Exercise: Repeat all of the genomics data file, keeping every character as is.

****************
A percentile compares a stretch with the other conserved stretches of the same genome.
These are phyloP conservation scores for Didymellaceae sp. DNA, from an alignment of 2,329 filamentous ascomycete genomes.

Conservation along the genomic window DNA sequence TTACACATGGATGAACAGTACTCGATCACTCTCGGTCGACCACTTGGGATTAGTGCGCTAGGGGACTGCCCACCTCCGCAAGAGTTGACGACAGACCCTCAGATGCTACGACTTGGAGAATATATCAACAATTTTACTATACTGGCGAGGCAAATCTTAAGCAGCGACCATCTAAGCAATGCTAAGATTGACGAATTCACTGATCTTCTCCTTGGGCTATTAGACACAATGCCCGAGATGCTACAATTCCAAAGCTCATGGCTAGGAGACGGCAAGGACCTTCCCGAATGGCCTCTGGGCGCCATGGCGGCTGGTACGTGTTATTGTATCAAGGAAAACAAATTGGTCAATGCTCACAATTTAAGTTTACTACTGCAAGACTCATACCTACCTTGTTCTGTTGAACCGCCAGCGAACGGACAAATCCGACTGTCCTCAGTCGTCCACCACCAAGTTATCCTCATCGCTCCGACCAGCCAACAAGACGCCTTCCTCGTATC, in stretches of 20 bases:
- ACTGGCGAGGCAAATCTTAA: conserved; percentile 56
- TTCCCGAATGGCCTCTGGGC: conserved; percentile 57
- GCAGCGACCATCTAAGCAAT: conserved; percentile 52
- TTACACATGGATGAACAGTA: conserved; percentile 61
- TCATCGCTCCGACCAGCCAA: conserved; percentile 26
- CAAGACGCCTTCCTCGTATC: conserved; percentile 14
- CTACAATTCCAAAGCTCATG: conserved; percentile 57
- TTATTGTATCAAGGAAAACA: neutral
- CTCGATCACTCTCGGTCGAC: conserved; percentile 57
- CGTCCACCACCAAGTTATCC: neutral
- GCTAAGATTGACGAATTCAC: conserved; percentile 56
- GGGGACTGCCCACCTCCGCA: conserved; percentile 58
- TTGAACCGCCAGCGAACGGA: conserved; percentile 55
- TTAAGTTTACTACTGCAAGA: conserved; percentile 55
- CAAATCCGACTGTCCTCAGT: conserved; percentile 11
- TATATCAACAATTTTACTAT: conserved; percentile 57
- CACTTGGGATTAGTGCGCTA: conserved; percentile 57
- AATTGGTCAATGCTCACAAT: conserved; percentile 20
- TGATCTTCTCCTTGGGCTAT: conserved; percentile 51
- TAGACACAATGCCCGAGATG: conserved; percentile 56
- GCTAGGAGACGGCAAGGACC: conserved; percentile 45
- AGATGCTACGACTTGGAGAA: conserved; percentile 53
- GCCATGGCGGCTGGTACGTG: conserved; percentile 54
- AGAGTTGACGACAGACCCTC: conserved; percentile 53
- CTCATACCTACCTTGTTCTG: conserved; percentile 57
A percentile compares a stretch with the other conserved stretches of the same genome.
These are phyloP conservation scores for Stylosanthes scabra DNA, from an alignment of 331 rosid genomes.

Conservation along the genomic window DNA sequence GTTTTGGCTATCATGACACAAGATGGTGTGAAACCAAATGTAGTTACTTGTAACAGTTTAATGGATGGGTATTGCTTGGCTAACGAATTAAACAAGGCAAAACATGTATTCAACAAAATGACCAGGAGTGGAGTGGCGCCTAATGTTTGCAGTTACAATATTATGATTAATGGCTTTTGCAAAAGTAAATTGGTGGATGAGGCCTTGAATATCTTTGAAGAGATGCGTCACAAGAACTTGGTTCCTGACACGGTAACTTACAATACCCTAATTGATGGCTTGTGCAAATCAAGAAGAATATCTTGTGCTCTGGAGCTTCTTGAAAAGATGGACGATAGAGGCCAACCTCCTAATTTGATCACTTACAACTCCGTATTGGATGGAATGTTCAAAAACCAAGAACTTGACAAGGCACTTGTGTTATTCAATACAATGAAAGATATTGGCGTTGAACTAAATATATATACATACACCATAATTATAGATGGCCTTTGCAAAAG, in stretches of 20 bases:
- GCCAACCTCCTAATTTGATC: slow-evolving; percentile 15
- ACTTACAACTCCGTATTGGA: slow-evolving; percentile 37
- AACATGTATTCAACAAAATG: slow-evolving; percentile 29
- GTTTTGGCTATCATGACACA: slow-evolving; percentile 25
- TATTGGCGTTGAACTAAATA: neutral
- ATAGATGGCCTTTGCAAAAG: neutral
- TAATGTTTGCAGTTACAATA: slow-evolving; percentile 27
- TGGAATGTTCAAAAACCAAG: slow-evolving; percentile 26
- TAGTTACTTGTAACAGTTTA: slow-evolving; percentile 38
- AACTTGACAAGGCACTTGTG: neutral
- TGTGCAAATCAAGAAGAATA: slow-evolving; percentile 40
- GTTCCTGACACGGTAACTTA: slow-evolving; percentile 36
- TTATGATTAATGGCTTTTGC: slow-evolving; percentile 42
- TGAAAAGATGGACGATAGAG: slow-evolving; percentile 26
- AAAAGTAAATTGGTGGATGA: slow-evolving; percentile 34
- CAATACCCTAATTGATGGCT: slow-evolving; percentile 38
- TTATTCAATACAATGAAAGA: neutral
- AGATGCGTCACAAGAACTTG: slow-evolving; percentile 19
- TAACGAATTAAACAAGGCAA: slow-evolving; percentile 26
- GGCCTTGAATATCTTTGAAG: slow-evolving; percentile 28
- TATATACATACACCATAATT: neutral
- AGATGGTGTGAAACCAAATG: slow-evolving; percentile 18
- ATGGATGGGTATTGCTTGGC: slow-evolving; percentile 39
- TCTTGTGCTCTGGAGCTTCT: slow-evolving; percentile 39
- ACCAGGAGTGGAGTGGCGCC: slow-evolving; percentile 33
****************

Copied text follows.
A percentile compares a stretch with the other conserved stretches of the same genome.
These are phyloP conservation scores for Didymellaceae sp. DNA, from an alignment of 2,329 filamentous ascomycete genomes.

Conservation along the genomic window DNA sequence TTACACATGGATGAACAGTACTCGATCACTCTCGGTCGACCACTTGGGATTAGTGCGCTAGGGGACTGCCCACCTCCGCAAGAGTTGACGACAGACCCTCAGATGCTACGACTTGGAGAATATATCAACAATTTTACTATACTGGCGAGGCAAATCTTAAGCAGCGACCATCTAAGCAATGCTAAGATTGACGAATTCACTGATCTTCTCCTTGGGCTATTAGACACAATGCCCGAGATGCTACAATTCCAAAGCTCATGGCTAGGAGACGGCAAGGACCTTCCCGAATGGCCTCTGGGCGCCATGGCGGCTGGTACGTGTTATTGTATCAAGGAAAACAAATTGGTCAATGCTCACAATTTAAGTTTACTACTGCAAGACTCATACCTACCTTGTTCTGTTGAACCGCCAGCGAACGGACAAATCCGACTGTCCTCAGTCGTCCACCACCAAGTTATCCTCATCGCTCCGACCAGCCAACAAGACGCCTTCCTCGTATC, in stretches of 20 bases:
- ACTGGCGAGGCAAATCTTAA: conserved; percentile 56
- TTCCCGAATGGCCTCTGGGC: conserved; percentile 57
- GCAGCGACCATCTAAGCAAT: conserved; percentile 52
- TTACACATGGATGAACAGTA: conserved; percentile 61
- TCATCGCTCCGACCAGCCAA: conserved; percentile 26
- CAAGACGCCTTCCTCGTATC: conserved; percentile 14
- CTACAATTCCAAAGCTCATG: conserved; percentile 57
- TTATTGTATCAAGGAAAACA: neutral
- CTCGATCACTCTCGGTCGAC: conserved; percentile 57
- CGTCCACCACCAAGTTATCC: neutral
- GCTAAGATTGACGAATTCAC: conserved; percentile 56
- GGGGACTGCCCACCTCCGCA: conserved; percentile 58
- TTGAACCGCCAGCGAACGGA: conserved; percentile 55
- TTAAGTTTACTACTGCAAGA: conserved; percentile 55
- CAAATCCGACTGTCCTCAGT: conserved; percentile 11
- TATATCAACAATTTTACTAT: conserved; percentile 57
- CACTTGGGATTAGTGCGCTA: conserved; percentile 57
- AATTGGTCAATGCTCACAAT: conserved; percentile 20
- TGATCTTCTCCTTGGGCTAT: conserved; percentile 51
- TAGACACAATGCCCGAGATG: conserved; percentile 56
- GCTAGGAGACGGCAAGGACC: conserved; percentile 45
- AGATGCTACGACTTGGAGAA: conserved; percentile 53
- GCCATGGCGGCTGGTACGTG: conserved; percentile 54
- AGAGTTGACGACAGACCCTC: conserved; percentile 53
- CTCATACCTACCTTGTTCTG: conserved; percentile 57
A percentile compares a stretch with the other conserved stretches of the same genome.
These are phyloP conservation scores for Stylosanthes scabra DNA, from an alignment of 331 rosid genomes.

Conservation along the genomic window DNA sequence GTTTTGGCTATCATGACACAAGATGGTGTGAAACCAAATGTAGTTACTTGTAACAGTTTAATGGATGGGTATTGCTTGGCTAACGAATTAAACAAGGCAAAACATGTATTCAACAAAATGACCAGGAGTGGAGTGGCGCCTAATGTTTGCAGTTACAATATTATGATTAATGGCTTTTGCAAAAGTAAATTGGTGGATGAGGCCTTGAATATCTTTGAAGAGATGCGTCACAAGAACTTGGTTCCTGACACGGTAACTTACAATACCCTAATTGATGGCTTGTGCAAATCAAGAAGAATATCTTGTGCTCTGGAGCTTCTTGAAAAGATGGACGATAGAGGCCAACCTCCTAATTTGATCACTTACAACTCCGTATTGGATGGAATGTTCAAAAACCAAGAACTTGACAAGGCACTTGTGTTATTCAATACAATGAAAGATATTGGCGTTGAACTAAATATATATACATACACCATAATTATAGATGGCCTTTGCAAAAG, in stretches of 20 bases:
- GCCAACCTCCTAATTTGATC: slow-evolving; percentile 15
- ACTTACAACTCCGTATTGGA: slow-evolving; percentile 37
- AACATGTATTCAACAAAATG: slow-evolving; percentile 29
- GTTTTGGCTATCATGACACA: slow-evolving; percentile 25
- TATTGGCGTTGAACTAAATA: neutral
- ATAGATGGCCTTTGCAAAAG: neutral
- TAATGTTTGCAGTTACAATA: slow-evolving; percentile 27
- TGGAATGTTCAAAAACCAAG: slow-evolving; percentile 26
- TAGTTACTTGTAACAGTTTA: slow-evolving; percentile 38
- AACTTGACAAGGCACTTGTG: neutral
- TGTGCAAATCAAGAAGAATA: slow-evolving; percentile 40
- GTTCCTGACACGGTAACTTA: slow-evolving; percentile 36
- TTATGATTAATGGCTTTTGC: slow-evolving; percentile 42
- TGAAAAGATGGACGATAGAG: slow-evolving; percentile 26
- AAAAGTAAATTGGTGGATGA: slow-evolving; percentile 34
- CAATACCCTAATTGATGGCT: slow-evolving; percentile 38
- TTATTCAATACAATGAAAGA: neutral
- AGATGCGTCACAAGAACTTG: slow-evolving; percentile 19
- TAACGAATTAAACAAGGCAA: slow-evolving; percentile 26
- GGCCTTGAATATCTTTGAAG: slow-evolving; percentile 28
- TATATACATACACCATAATT: neutral
- AGATGGTGTGAAACCAAATG: slow-evolving; percentile 18
- ATGGATGGGTATTGCTTGGC: slow-evolving; percentile 39
- TCTTGTGCTCTGGAGCTTCT: slow-evolving; percentile 39
- ACCAGGAGTGGAGTGGCGCC: slow-evolving; percentile 33